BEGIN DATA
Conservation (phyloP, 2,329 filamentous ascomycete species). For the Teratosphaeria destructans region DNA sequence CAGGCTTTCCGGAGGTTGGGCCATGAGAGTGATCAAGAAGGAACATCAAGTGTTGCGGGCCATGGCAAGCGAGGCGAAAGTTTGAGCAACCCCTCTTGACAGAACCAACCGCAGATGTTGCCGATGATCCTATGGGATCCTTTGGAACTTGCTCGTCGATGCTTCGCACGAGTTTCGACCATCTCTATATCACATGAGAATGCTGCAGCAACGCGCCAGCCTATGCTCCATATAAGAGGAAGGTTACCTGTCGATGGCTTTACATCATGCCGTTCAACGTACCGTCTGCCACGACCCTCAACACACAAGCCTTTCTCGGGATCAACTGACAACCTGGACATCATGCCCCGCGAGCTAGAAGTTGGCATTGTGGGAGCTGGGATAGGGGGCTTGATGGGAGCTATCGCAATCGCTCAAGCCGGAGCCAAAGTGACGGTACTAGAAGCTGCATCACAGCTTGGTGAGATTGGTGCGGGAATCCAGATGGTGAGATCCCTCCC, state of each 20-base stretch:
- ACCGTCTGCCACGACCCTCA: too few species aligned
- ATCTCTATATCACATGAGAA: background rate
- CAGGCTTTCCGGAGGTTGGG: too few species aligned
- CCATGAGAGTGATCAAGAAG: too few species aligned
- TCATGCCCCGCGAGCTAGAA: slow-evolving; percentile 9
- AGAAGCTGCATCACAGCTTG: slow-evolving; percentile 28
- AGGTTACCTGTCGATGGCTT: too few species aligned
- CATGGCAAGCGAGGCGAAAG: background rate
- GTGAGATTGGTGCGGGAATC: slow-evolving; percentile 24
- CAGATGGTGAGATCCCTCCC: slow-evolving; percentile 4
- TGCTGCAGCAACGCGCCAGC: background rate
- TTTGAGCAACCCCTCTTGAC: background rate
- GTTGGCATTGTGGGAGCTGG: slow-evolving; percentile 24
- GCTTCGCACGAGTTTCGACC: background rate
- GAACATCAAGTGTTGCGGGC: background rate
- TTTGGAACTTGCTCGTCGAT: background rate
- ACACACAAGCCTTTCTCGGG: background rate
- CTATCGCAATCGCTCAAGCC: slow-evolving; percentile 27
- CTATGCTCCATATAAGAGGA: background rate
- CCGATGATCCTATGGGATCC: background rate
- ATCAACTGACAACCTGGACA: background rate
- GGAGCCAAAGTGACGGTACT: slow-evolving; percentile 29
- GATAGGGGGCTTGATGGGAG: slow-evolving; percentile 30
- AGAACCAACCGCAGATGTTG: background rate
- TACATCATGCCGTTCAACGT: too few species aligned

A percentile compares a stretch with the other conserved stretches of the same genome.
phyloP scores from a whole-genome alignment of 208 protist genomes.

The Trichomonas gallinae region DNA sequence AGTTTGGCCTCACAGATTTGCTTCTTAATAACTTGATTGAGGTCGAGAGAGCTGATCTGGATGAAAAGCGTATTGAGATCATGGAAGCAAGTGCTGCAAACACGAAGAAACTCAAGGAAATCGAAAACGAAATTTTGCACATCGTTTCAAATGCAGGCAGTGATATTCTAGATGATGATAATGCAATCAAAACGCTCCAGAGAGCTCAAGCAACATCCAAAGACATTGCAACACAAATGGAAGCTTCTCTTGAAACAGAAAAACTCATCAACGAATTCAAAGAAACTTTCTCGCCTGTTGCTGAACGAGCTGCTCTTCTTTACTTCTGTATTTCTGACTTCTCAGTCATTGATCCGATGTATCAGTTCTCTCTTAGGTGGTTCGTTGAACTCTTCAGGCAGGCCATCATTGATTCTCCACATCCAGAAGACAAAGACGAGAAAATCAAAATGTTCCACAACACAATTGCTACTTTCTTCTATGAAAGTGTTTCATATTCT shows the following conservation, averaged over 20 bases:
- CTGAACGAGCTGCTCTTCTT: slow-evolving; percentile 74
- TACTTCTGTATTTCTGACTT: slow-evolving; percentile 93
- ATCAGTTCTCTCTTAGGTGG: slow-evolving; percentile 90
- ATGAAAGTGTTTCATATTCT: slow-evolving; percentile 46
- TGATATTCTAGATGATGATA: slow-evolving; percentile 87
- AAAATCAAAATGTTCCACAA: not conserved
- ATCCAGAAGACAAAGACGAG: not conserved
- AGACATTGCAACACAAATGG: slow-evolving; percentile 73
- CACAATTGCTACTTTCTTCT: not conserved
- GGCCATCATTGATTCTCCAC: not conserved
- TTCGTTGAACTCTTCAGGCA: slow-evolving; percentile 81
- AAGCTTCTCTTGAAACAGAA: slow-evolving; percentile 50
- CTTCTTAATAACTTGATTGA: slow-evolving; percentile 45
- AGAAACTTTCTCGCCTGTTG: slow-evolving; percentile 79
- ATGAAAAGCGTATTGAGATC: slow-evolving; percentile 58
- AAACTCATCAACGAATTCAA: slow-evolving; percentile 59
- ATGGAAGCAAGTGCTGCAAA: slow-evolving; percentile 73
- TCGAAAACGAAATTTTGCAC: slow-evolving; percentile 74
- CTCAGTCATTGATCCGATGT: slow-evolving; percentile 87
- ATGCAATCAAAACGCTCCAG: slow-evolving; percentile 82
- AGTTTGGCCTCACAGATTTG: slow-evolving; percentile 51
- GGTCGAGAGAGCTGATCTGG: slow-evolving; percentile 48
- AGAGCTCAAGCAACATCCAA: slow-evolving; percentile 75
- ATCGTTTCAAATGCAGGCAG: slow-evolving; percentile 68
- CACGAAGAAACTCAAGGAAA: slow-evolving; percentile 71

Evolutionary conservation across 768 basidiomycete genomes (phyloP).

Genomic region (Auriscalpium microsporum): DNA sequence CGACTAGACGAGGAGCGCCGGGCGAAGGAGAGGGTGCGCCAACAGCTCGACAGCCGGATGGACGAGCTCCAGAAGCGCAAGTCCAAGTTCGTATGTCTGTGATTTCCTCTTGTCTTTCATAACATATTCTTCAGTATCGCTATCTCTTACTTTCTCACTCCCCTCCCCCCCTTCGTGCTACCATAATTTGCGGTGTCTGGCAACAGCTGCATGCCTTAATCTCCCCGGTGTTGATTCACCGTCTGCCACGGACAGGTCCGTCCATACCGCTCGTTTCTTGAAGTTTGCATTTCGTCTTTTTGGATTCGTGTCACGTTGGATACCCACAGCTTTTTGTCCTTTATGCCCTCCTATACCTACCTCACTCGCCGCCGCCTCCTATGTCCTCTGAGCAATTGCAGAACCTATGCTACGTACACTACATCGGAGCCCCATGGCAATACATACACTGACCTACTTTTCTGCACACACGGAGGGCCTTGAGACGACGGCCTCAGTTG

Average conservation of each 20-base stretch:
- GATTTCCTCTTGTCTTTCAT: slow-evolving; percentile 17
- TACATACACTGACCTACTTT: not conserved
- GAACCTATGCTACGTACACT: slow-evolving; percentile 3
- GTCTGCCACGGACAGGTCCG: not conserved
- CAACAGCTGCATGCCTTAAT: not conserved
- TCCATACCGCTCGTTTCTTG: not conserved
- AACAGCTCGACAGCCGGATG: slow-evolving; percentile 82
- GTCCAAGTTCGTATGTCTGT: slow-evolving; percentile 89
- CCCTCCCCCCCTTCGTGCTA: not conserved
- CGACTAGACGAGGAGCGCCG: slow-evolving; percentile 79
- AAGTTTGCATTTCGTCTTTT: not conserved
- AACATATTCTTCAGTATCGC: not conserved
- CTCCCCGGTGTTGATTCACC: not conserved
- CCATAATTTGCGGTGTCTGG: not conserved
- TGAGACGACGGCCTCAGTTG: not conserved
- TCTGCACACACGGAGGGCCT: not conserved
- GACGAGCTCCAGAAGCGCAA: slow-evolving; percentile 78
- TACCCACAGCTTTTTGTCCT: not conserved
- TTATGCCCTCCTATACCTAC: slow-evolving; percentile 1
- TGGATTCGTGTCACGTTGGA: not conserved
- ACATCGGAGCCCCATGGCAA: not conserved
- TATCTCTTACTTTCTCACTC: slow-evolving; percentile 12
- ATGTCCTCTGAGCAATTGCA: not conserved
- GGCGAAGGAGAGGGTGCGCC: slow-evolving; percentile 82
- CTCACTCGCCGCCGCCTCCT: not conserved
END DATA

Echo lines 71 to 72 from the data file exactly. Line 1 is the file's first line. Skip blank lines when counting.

- CCATAATTTGCGGTGTCTGG: not conserved
- TGAGACGACGGCCTCAGTTG: not conserved